Chapter Four : The Fishermans Story

Just along the coast from the Port, there stands ”The Fisherman’s cottage”. It had its own slipway that had a winch with a trolly that allowed the fisherman to lower his boat into the sea and pull it back up the slipway on his return. This is the home of a Bear called Patrick. He was one of a kind, literally. He was not A fisherman. He was THE Fisherman.  He was the only one. Every day (except Wednesday) he would set off in his little blue boat and sail around the coast looking for the fish he had to find. This boat was also one of a kind. It has a glass bottom. He would gather the carefully selected fish and take them home. He put them into tanks that he kept in the shed behind the cottage.
Patrick absolutely loved fish. He knew everything, anyone, could ever know about fish. The fish he was looking for were those with twisted tails, split or damaged fins. He would treat them with various concoctions that he had developed over the years. Sometimes he would have to fit them with tail straightening splints.

He also had various tanks into which poured seawater and a thick sugary syrup. This use of raw sugar had been suggested to him by old Fletcher. (Narrators note: who would have guessed). Of course, this was not for fish to swim in. Fish really don’t have a sweet tooth (or any type of teeth come to think of it). However, in these tanks he grew algae and that did very well on it. Patrick was then able to feed this algae to his inpatients.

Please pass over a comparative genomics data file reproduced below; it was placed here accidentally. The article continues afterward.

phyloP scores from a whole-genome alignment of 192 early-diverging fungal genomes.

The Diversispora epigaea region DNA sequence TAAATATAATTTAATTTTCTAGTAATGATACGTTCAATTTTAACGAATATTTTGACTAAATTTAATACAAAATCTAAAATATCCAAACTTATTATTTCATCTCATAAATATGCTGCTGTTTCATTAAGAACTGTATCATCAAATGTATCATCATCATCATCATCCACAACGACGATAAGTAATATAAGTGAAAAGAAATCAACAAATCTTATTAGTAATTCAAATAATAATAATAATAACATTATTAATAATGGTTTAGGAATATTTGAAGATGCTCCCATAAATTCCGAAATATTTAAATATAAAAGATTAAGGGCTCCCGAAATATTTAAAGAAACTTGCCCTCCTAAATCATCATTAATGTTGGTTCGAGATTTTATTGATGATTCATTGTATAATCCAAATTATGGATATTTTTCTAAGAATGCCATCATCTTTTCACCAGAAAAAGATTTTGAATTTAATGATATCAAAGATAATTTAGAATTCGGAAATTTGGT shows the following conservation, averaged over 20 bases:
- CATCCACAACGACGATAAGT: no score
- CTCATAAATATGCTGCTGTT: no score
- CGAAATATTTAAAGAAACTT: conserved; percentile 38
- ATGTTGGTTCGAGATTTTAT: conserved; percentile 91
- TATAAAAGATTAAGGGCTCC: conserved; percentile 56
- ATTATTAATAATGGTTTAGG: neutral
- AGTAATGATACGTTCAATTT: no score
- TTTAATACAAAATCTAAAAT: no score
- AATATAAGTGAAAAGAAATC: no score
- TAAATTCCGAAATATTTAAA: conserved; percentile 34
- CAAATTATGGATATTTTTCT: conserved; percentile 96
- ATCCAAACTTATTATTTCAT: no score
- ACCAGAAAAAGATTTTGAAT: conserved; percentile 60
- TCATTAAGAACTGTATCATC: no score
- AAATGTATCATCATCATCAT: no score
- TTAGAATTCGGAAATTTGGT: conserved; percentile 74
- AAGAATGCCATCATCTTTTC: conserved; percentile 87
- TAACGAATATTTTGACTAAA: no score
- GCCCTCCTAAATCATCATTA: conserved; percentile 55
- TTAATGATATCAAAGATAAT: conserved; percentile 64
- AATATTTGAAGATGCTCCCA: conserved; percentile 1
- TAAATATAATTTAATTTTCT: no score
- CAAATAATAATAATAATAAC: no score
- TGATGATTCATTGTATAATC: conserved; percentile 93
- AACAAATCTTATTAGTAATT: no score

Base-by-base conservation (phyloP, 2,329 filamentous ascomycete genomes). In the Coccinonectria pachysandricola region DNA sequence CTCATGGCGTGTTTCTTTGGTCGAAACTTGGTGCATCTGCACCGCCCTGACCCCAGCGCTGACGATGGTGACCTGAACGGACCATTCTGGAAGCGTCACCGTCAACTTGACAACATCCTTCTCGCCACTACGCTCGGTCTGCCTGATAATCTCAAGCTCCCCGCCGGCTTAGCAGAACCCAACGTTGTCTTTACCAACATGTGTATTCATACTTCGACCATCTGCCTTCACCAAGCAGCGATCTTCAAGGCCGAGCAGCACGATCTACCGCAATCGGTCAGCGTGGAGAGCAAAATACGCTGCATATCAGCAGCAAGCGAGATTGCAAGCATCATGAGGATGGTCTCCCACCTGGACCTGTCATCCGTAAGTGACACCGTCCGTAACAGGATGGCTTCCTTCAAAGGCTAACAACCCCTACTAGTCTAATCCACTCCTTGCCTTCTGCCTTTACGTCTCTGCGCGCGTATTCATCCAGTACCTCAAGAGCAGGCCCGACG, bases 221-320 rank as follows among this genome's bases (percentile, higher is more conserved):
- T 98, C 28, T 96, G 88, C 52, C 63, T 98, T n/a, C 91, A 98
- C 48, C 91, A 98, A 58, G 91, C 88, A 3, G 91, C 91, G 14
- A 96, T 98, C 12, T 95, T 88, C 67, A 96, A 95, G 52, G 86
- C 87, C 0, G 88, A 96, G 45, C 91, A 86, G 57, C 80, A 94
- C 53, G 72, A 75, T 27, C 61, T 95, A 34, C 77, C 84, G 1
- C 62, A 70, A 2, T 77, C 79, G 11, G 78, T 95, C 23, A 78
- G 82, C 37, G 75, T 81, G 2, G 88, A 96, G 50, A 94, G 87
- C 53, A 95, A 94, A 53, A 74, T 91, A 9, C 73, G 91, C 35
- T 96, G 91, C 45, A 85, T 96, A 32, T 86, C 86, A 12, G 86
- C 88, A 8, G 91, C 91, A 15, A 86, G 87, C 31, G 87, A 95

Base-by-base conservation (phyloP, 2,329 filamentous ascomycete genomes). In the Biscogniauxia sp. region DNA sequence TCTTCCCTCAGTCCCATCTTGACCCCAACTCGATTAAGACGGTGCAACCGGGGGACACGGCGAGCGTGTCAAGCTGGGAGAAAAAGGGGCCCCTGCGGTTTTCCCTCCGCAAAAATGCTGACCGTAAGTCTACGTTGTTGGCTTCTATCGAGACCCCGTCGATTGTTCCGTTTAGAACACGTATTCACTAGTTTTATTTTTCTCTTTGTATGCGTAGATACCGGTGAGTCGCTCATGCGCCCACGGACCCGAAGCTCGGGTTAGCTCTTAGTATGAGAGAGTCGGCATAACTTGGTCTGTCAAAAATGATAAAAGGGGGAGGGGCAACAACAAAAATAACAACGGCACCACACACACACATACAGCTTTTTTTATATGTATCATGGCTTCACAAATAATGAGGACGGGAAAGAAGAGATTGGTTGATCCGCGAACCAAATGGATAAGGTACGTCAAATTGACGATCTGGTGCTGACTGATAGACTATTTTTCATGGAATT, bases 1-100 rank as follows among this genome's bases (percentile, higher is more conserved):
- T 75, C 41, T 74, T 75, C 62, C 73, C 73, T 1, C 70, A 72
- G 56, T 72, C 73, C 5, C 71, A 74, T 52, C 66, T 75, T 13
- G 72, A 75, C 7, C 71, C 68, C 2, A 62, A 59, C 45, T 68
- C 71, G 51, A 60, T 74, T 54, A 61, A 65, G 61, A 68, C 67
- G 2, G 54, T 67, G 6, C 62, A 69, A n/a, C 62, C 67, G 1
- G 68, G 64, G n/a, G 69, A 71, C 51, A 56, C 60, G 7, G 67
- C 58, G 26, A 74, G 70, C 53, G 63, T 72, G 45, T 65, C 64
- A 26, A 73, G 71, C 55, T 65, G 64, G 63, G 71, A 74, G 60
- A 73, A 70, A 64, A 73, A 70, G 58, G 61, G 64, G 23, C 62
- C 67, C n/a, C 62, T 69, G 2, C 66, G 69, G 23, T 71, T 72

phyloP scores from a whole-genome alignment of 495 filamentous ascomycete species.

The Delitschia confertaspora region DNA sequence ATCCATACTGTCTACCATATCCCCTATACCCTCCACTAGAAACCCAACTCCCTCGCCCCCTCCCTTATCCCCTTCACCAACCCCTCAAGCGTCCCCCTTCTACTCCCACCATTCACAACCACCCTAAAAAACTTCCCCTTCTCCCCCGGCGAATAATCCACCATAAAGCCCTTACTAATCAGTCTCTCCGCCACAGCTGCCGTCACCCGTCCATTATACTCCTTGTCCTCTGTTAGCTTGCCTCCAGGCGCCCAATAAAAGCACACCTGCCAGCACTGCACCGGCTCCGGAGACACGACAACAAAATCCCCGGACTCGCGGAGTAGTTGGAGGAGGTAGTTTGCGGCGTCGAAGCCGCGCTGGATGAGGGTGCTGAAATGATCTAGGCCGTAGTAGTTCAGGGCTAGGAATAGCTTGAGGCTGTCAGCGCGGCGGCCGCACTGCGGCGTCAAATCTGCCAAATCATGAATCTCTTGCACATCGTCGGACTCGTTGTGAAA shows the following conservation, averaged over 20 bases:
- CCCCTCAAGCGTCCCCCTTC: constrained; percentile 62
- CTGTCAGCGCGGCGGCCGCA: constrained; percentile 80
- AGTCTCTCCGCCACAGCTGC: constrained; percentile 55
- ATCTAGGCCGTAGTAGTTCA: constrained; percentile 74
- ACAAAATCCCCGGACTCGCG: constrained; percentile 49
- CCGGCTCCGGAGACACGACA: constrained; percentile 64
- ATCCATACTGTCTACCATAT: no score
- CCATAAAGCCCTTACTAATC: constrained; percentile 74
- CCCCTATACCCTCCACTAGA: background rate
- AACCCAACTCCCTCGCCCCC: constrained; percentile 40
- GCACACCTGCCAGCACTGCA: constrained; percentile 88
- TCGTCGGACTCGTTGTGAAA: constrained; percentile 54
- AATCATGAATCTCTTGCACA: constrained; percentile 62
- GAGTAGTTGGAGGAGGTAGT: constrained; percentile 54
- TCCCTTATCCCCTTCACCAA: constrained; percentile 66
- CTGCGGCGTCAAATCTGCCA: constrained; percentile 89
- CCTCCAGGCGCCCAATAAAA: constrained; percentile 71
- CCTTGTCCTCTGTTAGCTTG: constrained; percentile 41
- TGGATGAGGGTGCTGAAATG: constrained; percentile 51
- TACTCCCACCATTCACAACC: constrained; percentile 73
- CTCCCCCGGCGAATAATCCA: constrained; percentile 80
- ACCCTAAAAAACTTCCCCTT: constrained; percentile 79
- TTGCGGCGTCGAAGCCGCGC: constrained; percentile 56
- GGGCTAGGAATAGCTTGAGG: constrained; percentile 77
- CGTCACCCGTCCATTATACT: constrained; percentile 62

When the fish were feeling better, stronger and slightly fatter then Patrick would take them out on his boat to the same place where he had found them and sent them back home. 


Not all of Patrick’s patients were aquatic. He also did claw clipping, teeth trimming (for the Rabbits of course), grooming and tail untangling. It was these side-hustles that actually paid for his living. The fish, while very grateful for his help, really didn’t have much to exchange with him in return. A couple of them had helped him retrieve things that had been accidentally dropped overboard and they would give him weather warnings.  Fish get all sorts of clues about weather. The currents, the sea temperature, the uninterupted view of the sky and cloud formations. Oh, and of course, from the general chatter and gossip in the local sushi bar.

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